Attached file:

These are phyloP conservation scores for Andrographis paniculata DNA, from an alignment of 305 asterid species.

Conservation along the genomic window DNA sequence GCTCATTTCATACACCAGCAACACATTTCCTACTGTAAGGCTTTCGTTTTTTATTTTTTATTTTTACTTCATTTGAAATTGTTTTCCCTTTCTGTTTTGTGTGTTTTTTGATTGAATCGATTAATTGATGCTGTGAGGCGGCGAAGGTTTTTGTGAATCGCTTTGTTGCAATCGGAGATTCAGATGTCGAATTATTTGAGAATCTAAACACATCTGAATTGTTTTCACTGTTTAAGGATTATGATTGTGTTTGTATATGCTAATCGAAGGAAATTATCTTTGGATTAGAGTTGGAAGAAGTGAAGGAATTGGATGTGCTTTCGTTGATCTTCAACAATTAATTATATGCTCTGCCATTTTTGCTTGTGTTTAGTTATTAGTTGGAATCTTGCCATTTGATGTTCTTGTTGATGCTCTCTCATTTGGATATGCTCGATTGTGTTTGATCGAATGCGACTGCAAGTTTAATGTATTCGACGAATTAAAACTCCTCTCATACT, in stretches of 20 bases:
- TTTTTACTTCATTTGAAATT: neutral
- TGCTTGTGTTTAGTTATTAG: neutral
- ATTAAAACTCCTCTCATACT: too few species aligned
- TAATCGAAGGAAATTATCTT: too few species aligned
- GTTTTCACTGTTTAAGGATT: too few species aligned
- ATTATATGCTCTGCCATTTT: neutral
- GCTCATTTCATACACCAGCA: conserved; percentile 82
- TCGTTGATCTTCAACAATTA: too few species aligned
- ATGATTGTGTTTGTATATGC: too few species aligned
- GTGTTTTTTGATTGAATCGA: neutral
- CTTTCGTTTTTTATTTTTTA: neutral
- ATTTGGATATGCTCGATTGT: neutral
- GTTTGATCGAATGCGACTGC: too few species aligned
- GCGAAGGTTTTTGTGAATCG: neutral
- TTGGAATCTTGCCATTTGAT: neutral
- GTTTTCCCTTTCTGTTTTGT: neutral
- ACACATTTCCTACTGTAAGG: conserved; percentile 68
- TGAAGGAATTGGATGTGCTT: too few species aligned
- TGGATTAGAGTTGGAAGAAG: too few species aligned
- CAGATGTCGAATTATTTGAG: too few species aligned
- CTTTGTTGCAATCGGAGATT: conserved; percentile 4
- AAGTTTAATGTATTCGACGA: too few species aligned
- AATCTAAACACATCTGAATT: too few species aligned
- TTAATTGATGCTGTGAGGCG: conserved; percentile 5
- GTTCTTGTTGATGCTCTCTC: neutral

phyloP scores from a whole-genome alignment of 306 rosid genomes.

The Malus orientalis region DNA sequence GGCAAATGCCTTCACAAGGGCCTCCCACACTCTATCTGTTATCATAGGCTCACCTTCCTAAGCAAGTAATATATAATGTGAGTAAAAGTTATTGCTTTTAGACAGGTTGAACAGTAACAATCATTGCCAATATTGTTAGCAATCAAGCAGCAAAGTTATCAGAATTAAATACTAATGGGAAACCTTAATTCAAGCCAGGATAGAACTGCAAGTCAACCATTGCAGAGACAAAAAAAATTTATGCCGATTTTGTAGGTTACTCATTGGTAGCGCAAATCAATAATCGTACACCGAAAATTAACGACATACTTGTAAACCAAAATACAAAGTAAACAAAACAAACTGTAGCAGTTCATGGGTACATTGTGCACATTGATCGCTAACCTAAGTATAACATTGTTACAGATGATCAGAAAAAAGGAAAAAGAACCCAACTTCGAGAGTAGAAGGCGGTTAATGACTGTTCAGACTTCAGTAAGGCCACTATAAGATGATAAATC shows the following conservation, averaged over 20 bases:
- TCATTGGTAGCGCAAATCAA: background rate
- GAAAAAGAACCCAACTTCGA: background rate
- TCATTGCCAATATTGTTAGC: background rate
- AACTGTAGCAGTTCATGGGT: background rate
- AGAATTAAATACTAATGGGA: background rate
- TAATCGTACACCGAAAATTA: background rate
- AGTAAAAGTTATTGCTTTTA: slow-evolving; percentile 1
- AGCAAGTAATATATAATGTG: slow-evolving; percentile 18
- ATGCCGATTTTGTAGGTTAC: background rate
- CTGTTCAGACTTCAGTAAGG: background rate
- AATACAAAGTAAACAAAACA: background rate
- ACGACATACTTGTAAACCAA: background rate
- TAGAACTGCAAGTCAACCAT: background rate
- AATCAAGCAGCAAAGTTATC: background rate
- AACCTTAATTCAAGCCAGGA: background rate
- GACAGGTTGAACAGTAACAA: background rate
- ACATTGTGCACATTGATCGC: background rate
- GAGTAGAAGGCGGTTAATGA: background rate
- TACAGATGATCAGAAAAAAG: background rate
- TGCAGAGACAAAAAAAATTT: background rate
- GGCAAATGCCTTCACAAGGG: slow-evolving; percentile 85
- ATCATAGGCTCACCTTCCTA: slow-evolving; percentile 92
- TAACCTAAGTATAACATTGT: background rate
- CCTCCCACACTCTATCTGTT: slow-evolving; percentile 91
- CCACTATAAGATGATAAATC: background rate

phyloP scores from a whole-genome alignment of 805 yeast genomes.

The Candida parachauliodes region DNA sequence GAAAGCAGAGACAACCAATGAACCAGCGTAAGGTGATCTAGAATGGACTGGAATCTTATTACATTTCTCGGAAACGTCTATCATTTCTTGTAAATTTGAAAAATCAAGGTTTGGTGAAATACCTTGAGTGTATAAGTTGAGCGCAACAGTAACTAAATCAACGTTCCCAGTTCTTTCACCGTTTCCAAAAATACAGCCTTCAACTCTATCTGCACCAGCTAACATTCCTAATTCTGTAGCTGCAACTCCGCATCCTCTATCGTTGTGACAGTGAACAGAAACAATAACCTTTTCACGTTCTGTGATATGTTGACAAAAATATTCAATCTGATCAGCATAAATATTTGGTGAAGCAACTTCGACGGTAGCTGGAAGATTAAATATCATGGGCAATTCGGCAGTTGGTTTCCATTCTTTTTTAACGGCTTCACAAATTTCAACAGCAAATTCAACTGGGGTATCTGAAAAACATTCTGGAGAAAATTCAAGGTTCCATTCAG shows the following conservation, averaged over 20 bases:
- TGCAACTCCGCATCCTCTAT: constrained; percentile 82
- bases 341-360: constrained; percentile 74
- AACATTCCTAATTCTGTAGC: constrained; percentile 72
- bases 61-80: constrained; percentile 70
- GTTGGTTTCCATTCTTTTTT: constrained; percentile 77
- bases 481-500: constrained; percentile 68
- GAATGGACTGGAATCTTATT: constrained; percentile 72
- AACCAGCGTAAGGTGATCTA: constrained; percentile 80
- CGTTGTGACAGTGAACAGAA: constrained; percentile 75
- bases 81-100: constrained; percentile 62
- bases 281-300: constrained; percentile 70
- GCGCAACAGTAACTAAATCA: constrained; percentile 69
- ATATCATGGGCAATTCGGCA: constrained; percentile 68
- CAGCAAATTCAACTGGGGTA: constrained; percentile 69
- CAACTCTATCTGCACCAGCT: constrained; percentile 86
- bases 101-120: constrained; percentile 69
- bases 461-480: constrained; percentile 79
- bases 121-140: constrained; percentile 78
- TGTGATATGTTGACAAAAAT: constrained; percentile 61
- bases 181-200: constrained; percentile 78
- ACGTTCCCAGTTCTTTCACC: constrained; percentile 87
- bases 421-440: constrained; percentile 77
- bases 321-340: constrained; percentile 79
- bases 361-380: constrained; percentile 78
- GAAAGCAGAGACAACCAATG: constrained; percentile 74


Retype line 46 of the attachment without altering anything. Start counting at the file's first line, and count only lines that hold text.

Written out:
- ACATTGTGCACATTGATCGC: background rate